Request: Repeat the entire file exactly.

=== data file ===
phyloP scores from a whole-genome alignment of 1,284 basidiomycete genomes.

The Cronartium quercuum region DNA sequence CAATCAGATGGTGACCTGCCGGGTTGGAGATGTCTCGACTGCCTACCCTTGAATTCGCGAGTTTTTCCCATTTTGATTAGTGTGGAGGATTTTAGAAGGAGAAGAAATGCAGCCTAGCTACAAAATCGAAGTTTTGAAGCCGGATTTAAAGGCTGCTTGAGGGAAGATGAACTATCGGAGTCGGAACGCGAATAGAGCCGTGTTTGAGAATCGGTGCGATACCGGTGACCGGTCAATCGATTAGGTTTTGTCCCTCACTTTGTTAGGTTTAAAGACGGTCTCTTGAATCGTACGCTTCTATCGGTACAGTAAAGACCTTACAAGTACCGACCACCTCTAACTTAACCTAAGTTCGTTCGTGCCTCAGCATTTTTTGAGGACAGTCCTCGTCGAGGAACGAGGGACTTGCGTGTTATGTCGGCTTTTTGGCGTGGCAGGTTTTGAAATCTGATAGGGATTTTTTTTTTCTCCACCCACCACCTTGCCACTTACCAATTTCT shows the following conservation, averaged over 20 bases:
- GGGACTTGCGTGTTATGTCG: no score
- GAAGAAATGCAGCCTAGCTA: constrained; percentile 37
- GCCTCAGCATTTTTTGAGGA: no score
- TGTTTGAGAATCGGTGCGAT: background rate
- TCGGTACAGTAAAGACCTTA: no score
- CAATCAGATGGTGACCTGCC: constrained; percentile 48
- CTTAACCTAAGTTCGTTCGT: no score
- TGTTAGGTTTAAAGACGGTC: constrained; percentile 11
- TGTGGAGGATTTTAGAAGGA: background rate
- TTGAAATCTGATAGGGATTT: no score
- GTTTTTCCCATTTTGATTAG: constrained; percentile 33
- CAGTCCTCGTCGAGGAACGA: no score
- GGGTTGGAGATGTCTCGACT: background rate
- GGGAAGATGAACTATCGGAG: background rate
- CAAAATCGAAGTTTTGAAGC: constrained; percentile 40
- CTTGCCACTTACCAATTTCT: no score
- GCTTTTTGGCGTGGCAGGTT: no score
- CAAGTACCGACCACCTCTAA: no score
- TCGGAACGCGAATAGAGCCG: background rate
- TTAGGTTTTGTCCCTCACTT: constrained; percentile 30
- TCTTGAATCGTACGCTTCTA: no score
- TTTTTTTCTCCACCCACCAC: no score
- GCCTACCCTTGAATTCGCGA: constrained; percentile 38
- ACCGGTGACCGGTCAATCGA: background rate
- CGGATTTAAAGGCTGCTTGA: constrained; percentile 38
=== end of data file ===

phyloP scores from a whole-genome alignment of 1,284 basidiomycete genomes.

The Cronartium quercuum region DNA sequence CAATCAGATGGTGACCTGCCGGGTTGGAGATGTCTCGACTGCCTACCCTTGAATTCGCGAGTTTTTCCCATTTTGATTAGTGTGGAGGATTTTAGAAGGAGAAGAAATGCAGCCTAGCTACAAAATCGAAGTTTTGAAGCCGGATTTAAAGGCTGCTTGAGGGAAGATGAACTATCGGAGTCGGAACGCGAATAGAGCCGTGTTTGAGAATCGGTGCGATACCGGTGACCGGTCAATCGATTAGGTTTTGTCCCTCACTTTGTTAGGTTTAAAGACGGTCTCTTGAATCGTACGCTTCTATCGGTACAGTAAAGACCTTACAAGTACCGACCACCTCTAACTTAACCTAAGTTCGTTCGTGCCTCAGCATTTTTTGAGGACAGTCCTCGTCGAGGAACGAGGGACTTGCGTGTTATGTCGGCTTTTTGGCGTGGCAGGTTTTGAAATCTGATAGGGATTTTTTTTTTCTCCACCCACCACCTTGCCACTTACCAATTTCT shows the following conservation, averaged over 20 bases:
- GGGACTTGCGTGTTATGTCG: no score
- GAAGAAATGCAGCCTAGCTA: constrained; percentile 37
- GCCTCAGCATTTTTTGAGGA: no score
- TGTTTGAGAATCGGTGCGAT: background rate
- TCGGTACAGTAAAGACCTTA: no score
- CAATCAGATGGTGACCTGCC: constrained; percentile 48
- CTTAACCTAAGTTCGTTCGT: no score
- TGTTAGGTTTAAAGACGGTC: constrained; percentile 11
- TGTGGAGGATTTTAGAAGGA: background rate
- TTGAAATCTGATAGGGATTT: no score
- GTTTTTCCCATTTTGATTAG: constrained; percentile 33
- CAGTCCTCGTCGAGGAACGA: no score
- GGGTTGGAGATGTCTCGACT: background rate
- GGGAAGATGAACTATCGGAG: background rate
- CAAAATCGAAGTTTTGAAGC: constrained; percentile 40
- CTTGCCACTTACCAATTTCT: no score
- GCTTTTTGGCGTGGCAGGTT: no score
- CAAGTACCGACCACCTCTAA: no score
- TCGGAACGCGAATAGAGCCG: background rate
- TTAGGTTTTGTCCCTCACTT: constrained; percentile 30
- TCTTGAATCGTACGCTTCTA: no score
- TTTTTTTCTCCACCCACCAC: no score
- GCCTACCCTTGAATTCGCGA: constrained; percentile 38
- ACCGGTGACCGGTCAATCGA: background rate
- CGGATTTAAAGGCTGCTTGA: constrained; percentile 38